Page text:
Donald Trump's Desire to 'Get the Hell Out' of Afghanistan Amid Taliban Gains Could Lead to Catastrophe

Donald Trump wants to get U.S. troops out of Afghanistan, amid Taliban gains and a "devastating" new report. OLIVIER DOULIERY/AFP/Getty

Young Queen Victoria was shocked in 1842 when she belatedly learned the entire British army in Afghanistan, some 16,000 men, had been annihilated by tribal warriors. But not, evidently, for long. Undeterred, the United Kingdom would shrug off the loss—fight two more wars in Afghanistan— and never gave a thought to relinquishing its self-given role as the world's civilizing and stabilizing force. A hundred years would pass before it finally exhausted its Treasury and lost its empire in the Second World War.

The United States assumed Britain's role as the world's superpower in 1945. But now it, too, faces exhausting drains on is Treasury, manpower and political will as a result of the original sin of attempting a gunpoint democratization of Afghanistan. Battered further by catastrophic forays into Iraq, Liby and Syria, millions of Americans are questioning their country's rightful role in the world. Abut half of American adults say the U.S. "has mostly failed in achieving its goals there," according to a recent Pew Research Center poll, while only about a third say it has succeeded. Another 16 percent say they do not know.

Now, President Donald Trump is said to be shifting back to his view that the war is a "total disaster" and considering a troop withdrawal. But would disengagement from afghanistan herald a new era of isolationism? At first glance, it would seem so. Trump not only proclaims Washington's meddling in the Middle East and South Asia a waste of time, lives and money but also regularly questions the entire edifice of the bedrock U.S.-European alliances that have kept the world from sliding into a nuclear world war for the past three-quarters of a century. His "America first" proclamations seem synonymous with a go-it-alone, Fortress America doctrine.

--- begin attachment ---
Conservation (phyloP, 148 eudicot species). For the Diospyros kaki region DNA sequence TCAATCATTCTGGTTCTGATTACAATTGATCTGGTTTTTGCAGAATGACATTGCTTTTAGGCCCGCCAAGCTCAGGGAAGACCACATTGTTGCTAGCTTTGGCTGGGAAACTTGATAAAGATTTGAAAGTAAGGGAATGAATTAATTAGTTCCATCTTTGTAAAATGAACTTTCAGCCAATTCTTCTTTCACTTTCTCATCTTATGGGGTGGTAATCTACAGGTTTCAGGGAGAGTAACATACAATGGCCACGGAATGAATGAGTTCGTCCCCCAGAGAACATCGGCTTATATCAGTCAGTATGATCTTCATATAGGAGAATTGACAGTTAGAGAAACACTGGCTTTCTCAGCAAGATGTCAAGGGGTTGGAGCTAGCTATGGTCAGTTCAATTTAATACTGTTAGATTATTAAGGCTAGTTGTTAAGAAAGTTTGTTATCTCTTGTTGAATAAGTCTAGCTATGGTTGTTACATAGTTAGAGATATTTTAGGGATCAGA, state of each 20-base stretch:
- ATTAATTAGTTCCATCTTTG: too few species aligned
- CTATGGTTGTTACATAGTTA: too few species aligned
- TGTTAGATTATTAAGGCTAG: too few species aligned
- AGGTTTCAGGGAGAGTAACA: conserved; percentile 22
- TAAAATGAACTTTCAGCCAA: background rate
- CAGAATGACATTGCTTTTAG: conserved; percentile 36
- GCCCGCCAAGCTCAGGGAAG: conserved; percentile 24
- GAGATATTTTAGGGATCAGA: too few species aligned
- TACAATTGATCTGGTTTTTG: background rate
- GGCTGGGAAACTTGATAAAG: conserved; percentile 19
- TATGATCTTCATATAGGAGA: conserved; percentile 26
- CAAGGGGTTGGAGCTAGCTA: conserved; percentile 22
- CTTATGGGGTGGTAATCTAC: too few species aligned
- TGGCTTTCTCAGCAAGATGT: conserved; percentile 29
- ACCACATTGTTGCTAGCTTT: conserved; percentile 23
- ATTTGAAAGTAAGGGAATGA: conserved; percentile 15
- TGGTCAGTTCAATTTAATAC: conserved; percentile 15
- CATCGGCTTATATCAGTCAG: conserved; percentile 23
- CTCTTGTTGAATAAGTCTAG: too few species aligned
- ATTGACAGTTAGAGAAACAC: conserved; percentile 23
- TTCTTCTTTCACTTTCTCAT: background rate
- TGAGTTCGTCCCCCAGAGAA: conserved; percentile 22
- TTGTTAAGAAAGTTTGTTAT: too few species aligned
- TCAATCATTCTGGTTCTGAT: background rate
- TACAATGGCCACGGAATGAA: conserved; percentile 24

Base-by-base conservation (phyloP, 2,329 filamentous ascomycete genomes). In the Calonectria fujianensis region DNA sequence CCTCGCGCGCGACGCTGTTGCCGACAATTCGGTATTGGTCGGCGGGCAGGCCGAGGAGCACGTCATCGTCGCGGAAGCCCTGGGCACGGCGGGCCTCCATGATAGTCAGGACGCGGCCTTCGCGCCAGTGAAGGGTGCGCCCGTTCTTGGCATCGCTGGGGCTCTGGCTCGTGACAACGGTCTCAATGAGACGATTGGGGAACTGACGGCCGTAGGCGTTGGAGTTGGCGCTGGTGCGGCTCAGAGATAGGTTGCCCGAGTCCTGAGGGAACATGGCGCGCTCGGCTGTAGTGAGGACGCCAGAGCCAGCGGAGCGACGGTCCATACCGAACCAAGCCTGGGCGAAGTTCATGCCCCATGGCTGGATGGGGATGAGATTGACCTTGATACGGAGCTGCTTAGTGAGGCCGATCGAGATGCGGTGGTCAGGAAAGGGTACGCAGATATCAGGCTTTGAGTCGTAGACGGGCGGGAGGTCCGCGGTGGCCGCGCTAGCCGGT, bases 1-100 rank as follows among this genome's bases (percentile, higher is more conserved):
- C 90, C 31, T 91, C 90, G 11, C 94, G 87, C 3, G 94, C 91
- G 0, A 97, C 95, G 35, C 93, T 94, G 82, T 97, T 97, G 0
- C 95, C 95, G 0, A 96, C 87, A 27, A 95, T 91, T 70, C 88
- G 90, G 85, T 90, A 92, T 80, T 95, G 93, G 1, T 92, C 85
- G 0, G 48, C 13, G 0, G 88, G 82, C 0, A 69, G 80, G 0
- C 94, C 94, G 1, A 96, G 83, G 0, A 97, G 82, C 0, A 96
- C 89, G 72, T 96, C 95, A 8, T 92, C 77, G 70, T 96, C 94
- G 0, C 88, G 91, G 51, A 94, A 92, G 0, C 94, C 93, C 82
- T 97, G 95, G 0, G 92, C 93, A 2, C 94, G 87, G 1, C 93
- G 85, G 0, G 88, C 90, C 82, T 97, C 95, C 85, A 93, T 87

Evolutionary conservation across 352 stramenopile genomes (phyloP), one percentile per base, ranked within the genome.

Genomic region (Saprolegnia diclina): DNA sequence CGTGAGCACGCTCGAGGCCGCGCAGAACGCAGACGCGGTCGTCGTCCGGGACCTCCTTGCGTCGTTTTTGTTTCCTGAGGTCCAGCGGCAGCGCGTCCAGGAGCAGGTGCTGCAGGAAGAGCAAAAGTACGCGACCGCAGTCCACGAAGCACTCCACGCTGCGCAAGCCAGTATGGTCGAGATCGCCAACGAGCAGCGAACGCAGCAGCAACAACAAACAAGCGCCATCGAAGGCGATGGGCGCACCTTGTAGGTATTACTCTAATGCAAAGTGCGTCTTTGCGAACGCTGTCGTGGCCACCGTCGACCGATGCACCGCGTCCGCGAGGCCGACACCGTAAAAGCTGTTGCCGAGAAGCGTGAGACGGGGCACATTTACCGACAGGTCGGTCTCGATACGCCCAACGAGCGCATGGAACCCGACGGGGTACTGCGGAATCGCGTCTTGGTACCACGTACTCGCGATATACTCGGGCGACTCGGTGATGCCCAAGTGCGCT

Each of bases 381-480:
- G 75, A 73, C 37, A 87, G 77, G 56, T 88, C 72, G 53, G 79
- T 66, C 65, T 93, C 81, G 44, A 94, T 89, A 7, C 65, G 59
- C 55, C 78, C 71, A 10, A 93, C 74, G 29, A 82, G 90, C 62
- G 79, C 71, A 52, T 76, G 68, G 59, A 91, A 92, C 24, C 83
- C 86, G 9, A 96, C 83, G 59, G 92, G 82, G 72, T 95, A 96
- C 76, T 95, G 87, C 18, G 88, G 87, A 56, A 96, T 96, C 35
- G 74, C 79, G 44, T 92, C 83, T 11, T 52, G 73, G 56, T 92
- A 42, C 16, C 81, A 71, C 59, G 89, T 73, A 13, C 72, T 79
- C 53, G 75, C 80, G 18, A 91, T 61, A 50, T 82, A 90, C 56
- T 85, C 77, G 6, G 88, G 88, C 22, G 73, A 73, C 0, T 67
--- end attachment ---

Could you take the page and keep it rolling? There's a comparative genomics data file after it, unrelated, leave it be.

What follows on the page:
Yet many see a darker consequence to Trump's strategies. A complete withdrawal from Afghanistan would leave the fractious nation to the intrigues of a theocratic Iran, a rising China and especially Vladimir Putin's Russia, not to mention Pakistan and India, in yet another iteration of the 200-year-old "Great Game" for influence in the region. And while Trump questions the value of NATO and the European Union, he and his advisers have championed other Kremlin designs on the West, notably by backing the U.K.'s Brexit vote and the rise of other nationalist "blood and soil" parties across Europe.

To the foreign policy establishments of Washington and Western Europe, Trump's policies are not isolationist but treacherous, undermining the structures that have kept the peace for 73 years. Congress showed its displeasure by sending the president veto-proof legislation to impose new sanctions on Russia and warning him not to fire special counsel Robert Mueller.

But does the desire for military disengagement from an unwinnable Afghan war signal a sensible recalculation of American strategies of something worse? World leaders from Kabul to Berlin are waiting and worried.

Trump, Meet Quagmire

Almost a decade ago, one of America's longtime experts on Afghanistan forecast a horrendous scenario if the Taliban kept gaining ground in the war: An emergency evacuation of U.S. personnel from Kabul that would make the helicopter-borne escapes from the American Embassy in South Vietnam look easy.

The prediction of Kabul's collapse was premature—by years. The 2009 op-ed piece by Thomas Johnson, a research professor at the Naval Postgraduate School, predicted the rout could come as early as 2012 if U.S. strategy didn't change. Six years later, after dramatic troop reductions, the U.S. is still holding on in Afghanistan, but the prognosis is ever more gloomy. According to some sources, President Donald Trump is reverting to his longtime position that the war is a failure. Others doubt he ever abandoned it.